Preserve us, Your servants, those who minister, our leaders, the armed forces, and the people present here, in Your holiness.
(Divine Liturgy of St. Basil the Great, p. 46)
Unless the Lord builds the house, those who build it labor in vain. Unless the Lord watches over the city, the watchman stays awake in vain.
Set a guard over my mouth, O Lord, keep watch over the door of my lips!
The Lord watches over the sojourners, He upholds the widow and the fatherless; but the way of the wicked He brings to ruin.
The Divine Liturgy is supposed to be an escape from the material and an entrance into the Kingdom of Heaven, revealed in real time in the midst of our earthly lives. This is why the Divine Liturgy, both of St. Basil and St. John Chrysostom, begins with the words “Blessed is the Kingdom of the Father and of the Son and of the Holy Spirit, now and forever, and to the ages of ages.” The emphasis in this opening invitation is the word “Now,” in that the Kingdom is not just a far-off reality, but we enter it each time we celebrate the Divine Liturgy. As we have previously discussed, we receive Holy Communion as a provision, or practice, for eternal life. We receive it in the context of the Divine Liturgy. However, when the Divine Liturgy is over, we exit the experience and return into the world. Yes, Christ is present in the world, and at work in the world, but not in the same way as He is in the Divine Liturgy. For in the world, we have to fight to be Godly in a material world. The Divine Liturgy is set up for that we escape, temporarily, the material world and enter into the realm of the Divine. With the Divine Liturgy now about to end, the attention turns towards our return to the material world.
The Prayer at the Ambon began by summarizing what we have done in the Divine Liturgy and why we have done it. The attention of the prayer now turns towards the people in the world we are about to reenter. The next sentence of the prayer refers to four specific categories of people, which we will reflect on here. It continues to more specific categories as well as behaviors that will be part of the next reflection.
The first classification is those who minister. In Greek, the word is “diakonous.” So, this doesn’t pertain only to ordained clergy, but anyone in any ministry of the church—those who sing, those who teach, anyone involved in spreading the Gospel.
The next group of people prayed for are “our leaders.” This is a pretty broad category—there are lots of different kinds of leaders. This could be leaders in the church, government, leaders of businesses and schools, coaches, anyone who leads.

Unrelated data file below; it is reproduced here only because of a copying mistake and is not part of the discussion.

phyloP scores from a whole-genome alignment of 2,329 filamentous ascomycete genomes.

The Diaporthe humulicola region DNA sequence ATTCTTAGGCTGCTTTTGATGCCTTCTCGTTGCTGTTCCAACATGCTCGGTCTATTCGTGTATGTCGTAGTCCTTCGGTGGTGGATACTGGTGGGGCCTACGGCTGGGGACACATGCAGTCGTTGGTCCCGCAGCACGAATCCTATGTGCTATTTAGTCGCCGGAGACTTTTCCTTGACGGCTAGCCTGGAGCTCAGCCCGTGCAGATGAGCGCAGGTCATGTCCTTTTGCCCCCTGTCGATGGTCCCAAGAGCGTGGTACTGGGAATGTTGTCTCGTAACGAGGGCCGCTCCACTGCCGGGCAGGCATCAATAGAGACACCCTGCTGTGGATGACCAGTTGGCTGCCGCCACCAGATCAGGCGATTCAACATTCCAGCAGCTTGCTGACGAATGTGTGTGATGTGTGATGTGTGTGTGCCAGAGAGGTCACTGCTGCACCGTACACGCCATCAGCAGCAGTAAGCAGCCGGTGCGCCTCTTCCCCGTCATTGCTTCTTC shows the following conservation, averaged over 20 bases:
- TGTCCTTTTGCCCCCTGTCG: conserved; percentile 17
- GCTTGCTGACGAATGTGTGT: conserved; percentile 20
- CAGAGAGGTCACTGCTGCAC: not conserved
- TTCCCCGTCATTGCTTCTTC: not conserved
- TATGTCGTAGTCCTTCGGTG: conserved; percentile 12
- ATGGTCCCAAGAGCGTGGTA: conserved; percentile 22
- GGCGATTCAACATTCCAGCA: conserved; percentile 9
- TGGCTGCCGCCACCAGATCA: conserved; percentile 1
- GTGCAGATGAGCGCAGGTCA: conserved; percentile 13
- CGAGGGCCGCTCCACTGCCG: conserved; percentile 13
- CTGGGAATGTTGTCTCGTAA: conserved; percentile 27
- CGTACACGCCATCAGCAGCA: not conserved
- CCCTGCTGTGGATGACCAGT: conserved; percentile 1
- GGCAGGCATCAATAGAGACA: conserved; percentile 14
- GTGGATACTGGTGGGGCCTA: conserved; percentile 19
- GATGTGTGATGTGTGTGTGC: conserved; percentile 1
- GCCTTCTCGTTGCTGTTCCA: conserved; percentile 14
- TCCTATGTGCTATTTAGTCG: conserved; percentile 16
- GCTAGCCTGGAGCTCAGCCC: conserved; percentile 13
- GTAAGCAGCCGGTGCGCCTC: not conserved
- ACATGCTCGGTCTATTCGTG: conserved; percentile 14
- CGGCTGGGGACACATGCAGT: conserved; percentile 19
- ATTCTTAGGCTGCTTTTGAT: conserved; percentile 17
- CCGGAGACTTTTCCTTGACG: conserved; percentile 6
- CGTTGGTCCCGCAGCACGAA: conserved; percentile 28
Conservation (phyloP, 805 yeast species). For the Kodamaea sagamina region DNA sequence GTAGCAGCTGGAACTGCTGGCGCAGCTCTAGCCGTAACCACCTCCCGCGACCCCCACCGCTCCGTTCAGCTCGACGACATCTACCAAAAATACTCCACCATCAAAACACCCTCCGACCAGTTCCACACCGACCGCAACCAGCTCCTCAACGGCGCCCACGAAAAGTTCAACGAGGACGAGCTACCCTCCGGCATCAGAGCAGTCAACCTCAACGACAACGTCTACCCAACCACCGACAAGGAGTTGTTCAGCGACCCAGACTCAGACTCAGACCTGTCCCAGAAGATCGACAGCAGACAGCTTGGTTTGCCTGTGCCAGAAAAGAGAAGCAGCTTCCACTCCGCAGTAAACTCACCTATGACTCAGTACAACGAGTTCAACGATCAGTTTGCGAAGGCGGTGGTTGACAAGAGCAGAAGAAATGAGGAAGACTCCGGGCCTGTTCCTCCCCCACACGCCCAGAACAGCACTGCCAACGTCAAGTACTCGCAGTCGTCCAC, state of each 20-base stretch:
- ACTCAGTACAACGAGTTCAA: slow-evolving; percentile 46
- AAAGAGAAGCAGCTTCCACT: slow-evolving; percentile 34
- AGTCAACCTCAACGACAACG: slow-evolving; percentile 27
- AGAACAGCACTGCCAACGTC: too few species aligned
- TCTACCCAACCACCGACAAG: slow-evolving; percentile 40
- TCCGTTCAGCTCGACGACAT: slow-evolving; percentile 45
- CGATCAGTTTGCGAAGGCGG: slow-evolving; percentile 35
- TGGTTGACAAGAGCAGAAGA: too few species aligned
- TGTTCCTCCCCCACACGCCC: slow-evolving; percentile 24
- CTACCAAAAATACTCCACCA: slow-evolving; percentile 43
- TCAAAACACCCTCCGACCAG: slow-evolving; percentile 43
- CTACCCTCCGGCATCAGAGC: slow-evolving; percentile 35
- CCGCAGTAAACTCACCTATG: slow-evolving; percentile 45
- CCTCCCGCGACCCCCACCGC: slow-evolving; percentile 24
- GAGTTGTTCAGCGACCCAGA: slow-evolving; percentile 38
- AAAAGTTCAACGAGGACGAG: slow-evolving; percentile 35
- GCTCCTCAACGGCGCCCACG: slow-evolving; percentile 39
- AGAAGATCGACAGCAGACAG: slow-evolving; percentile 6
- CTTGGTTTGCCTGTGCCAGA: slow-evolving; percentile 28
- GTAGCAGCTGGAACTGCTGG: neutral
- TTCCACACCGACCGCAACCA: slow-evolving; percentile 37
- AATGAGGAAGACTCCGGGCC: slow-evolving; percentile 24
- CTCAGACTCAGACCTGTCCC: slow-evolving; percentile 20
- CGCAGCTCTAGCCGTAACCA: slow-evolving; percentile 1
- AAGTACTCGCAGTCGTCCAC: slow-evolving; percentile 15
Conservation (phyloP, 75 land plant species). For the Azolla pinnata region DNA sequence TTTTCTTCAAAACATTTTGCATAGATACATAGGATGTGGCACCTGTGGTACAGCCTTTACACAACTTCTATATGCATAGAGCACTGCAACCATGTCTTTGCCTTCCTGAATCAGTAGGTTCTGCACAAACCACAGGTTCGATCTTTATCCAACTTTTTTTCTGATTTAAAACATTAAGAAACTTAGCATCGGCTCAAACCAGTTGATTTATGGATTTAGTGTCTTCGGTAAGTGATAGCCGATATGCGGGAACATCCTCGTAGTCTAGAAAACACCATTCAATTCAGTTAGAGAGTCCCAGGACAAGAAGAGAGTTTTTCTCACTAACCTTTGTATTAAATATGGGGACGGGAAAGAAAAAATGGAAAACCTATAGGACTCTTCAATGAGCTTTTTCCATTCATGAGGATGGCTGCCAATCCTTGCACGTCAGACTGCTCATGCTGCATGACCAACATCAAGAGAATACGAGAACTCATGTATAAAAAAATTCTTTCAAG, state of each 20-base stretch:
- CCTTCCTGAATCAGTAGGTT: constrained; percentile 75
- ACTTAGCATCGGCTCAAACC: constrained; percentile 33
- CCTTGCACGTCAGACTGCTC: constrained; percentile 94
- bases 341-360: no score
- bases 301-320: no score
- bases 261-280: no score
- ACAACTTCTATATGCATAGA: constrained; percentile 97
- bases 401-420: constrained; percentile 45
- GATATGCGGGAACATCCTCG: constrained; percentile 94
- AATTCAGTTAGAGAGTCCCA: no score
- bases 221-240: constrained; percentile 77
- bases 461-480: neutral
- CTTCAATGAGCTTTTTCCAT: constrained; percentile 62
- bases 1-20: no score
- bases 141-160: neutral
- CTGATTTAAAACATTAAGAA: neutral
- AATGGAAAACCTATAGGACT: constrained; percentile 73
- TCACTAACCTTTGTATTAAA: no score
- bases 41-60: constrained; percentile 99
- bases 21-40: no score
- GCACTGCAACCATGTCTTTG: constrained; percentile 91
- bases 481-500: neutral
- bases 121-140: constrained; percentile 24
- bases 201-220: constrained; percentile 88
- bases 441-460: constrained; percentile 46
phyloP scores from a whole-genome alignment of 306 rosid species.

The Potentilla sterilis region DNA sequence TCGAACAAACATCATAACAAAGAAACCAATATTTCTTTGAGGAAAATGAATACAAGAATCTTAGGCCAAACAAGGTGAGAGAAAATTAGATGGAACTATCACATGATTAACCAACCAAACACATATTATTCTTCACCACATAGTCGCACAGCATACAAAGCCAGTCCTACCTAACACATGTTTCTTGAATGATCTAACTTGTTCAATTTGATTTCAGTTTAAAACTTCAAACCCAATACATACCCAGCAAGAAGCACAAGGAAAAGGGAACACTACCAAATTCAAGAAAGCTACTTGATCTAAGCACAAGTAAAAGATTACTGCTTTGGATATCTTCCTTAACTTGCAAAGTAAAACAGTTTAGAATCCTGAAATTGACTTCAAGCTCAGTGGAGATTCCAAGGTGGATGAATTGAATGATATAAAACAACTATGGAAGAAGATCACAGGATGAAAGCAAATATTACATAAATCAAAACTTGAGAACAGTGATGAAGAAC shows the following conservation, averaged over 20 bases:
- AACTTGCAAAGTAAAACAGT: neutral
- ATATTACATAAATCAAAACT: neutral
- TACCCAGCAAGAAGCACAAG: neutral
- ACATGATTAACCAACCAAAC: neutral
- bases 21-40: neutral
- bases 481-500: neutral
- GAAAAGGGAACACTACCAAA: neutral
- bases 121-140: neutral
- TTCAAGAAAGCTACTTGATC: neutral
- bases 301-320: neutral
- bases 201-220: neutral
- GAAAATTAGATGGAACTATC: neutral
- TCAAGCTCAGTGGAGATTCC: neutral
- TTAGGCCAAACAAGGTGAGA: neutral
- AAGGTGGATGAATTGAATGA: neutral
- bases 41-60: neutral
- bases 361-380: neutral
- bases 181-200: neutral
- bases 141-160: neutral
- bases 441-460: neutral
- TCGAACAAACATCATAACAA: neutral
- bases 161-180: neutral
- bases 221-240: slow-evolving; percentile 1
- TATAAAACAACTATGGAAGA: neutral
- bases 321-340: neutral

The Greek word “straton” literally translates as “soldiers” but in most modern translations it is translated “armed forces.” The Divine Liturgy was composed before there was ever a thought to airplanes, tanks and other means of military protection. Armed forces cover every branch of the military, as well as first responders.
The last category covered in this sentence of the prayer is the people present at the Divine Liturgy.
Surrounding these for categories of people we are praying for are the words “preserve us” and “in Your holiness.” To preserve something is to safeguard and help. The prayer offers this as our request, to safeguard and help us “in Your holiness.” In other words, we are not being preserved for fame or fortune or fun. We are asking that God preserve us so that we can grow in and reflect His holiness. And ultimately, so that we can be in His holy heaven.
Each reflection I have ever written contains verses of Scripture. In these reflections, some of the words of the Divine Liturgy are taken directly from Scripture. In other instances where that is not the case, there are Scriptures that are related because of their themes. There are three such verses connected with this reflection.
Psalm 127:1 says “Unless the Lord builds the house, those who build it labor in vain. Unless the Lord watches over the city, the watchman stays awake in vain.” In asking God to preserve us in His holiness, we are acknowledging that if we are doing things and this is not our goal, then why are we doing what we are doing? The goal is to build the house of our lives with the Lord as the foundation. And we are asking for the Lord to preserve us in this pursuit.
In Psalm 141:3, we read “set a guard over my mouth, O Lord, keep watch over the door of my lips!” In asking for the Lord to preserve us in His holiness, we also acknowledge that we play a role in this. We need to safeguard what we say with our mouths. For the mouth can be used to encourage someone or to tear them down. We pray that the Lord will give strength to our minds so that we will have discipline in our mouths.
Finally, Psalm 146:9 reminds us that “The Lord watches over the sojourners, He upholds the widow and the fatherless; but the way of the wicked He brings to ruin.” This verse provides both a comfort and a warning. The Lord will safeguard the pilgrim who is seeking holiness, especially the ones who are really struggling, like widows and orphans. Those who are not seeking holiness, or who are getting in the way of those who are, the Lord will bring those to ruin. We are to work at avoiding sin as well as tempting others to sin, and we are to feel comforted that the Lord will safeguard and preserve those who are seeking to imitate His holiness.